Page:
Treasures of Seton Hall University
Tuesday, September 7 – Friday, December 10, 2021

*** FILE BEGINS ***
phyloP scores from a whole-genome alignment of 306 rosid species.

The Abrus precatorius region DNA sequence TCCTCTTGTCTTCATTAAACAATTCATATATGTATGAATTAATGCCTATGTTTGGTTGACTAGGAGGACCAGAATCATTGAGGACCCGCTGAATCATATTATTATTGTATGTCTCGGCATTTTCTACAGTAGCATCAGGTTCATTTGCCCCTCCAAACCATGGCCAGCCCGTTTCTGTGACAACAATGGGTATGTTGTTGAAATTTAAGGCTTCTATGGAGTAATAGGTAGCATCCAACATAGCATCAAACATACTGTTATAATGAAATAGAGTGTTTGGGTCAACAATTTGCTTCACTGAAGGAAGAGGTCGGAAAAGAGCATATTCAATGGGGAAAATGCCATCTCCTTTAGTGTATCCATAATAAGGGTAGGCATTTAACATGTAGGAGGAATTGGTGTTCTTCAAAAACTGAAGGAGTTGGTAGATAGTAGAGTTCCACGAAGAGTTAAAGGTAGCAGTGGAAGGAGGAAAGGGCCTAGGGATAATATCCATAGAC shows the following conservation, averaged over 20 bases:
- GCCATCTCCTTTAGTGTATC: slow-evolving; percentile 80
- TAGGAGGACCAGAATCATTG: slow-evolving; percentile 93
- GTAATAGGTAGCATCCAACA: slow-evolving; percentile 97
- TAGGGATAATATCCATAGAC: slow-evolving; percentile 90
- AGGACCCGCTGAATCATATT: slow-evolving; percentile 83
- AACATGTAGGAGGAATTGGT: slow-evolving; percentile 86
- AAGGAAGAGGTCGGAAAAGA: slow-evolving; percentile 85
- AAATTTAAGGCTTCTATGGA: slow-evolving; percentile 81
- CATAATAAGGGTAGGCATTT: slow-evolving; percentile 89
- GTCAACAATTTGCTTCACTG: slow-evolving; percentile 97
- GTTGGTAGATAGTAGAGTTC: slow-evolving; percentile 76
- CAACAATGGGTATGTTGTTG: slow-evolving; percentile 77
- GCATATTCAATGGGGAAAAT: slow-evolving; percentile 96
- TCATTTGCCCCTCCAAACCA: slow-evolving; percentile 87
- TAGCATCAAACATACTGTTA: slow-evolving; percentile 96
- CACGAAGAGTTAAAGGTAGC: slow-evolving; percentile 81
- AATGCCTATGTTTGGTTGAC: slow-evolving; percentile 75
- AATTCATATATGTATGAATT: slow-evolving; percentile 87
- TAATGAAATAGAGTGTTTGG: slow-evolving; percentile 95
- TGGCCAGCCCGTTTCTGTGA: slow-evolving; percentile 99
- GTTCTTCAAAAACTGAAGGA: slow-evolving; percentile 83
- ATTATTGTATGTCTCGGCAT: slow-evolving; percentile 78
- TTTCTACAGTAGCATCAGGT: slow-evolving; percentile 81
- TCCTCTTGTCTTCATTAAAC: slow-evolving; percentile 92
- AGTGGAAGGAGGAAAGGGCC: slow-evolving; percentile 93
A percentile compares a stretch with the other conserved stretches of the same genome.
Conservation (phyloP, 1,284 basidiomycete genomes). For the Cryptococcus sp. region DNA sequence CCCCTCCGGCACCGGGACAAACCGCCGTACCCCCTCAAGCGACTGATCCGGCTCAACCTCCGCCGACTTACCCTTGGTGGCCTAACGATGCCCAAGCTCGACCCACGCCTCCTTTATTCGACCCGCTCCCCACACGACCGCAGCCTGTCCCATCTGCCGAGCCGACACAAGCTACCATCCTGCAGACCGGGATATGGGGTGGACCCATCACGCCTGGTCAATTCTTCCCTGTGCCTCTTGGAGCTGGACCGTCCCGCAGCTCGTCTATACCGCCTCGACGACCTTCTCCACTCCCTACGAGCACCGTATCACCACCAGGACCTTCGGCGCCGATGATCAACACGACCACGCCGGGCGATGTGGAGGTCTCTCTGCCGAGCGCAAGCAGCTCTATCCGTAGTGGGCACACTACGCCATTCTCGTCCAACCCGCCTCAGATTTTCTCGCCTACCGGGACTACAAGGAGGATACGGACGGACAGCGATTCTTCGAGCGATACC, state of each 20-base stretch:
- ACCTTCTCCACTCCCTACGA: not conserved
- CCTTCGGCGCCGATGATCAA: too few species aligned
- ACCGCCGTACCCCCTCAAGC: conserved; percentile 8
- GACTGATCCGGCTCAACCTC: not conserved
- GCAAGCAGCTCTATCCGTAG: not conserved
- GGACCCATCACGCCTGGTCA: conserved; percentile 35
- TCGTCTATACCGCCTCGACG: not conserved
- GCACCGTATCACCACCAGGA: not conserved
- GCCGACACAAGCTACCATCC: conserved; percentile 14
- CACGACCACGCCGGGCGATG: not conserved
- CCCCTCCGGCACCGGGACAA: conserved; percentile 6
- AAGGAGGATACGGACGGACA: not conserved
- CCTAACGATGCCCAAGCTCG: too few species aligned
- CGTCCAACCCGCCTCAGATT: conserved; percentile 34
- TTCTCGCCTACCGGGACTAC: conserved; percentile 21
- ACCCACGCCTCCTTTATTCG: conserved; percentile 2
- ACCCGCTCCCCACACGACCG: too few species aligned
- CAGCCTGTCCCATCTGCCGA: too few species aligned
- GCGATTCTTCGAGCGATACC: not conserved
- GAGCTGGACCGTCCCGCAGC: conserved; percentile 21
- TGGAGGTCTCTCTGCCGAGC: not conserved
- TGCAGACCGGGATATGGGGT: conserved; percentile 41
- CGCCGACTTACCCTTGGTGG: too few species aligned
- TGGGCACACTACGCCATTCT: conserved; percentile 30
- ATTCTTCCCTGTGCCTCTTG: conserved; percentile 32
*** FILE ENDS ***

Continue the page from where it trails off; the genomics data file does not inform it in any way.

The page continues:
The story of Seton Hall University is one of servant leaders like Bishop James Roosevelt Bayley, nephew of the university’s namesake, Saint Elizabeth Ann Seton – educator, founder of the nation’s parochial school system and the first American-born saint. The university’s history is also inextricably tied to stories like that of Bishop Bernard John McQuaid, the first President, who was instrumental in establishing the Sisters of Charity of Saint Elizabeth in Morristown - the same order founded by Mother Seton in Emmitsburg, Maryland in 1809. Subsequent leaders such as Father James Kelley, who became president in 1936, also left their mark. Kelley served for almost 13 years through World War II and a subsequent period of unprecedented growth. Edwin Havas, Professor of Art, started at the prep school in 1960, and later became a faculty member. He was known for documenting the university’s buildings and individuals in his paintings and prints. Much of what we know today about Seton Hall’s history is due to efforts of people like Monsignor William Noé Field, namesake of the Archives and Special Collections, who worked tirelessly to preserve the manuscripts, artifacts, artworks and rare books in our collections. This spirit of servant leadership continues through the work of the many people that make up the Seton Hall family in keeping with Bishop James Roosevelt Bayley’s vision to establish a pillar of Catholic education in honor of Mother Seton over 165 years ago. Each one of us, whether a student, staffer, faculty member or visitor to our campuses is a part of this ongoing story. We welcome you to explore the “Treasures of Seton Hall University” in this exhibition that honors this splendid legacy.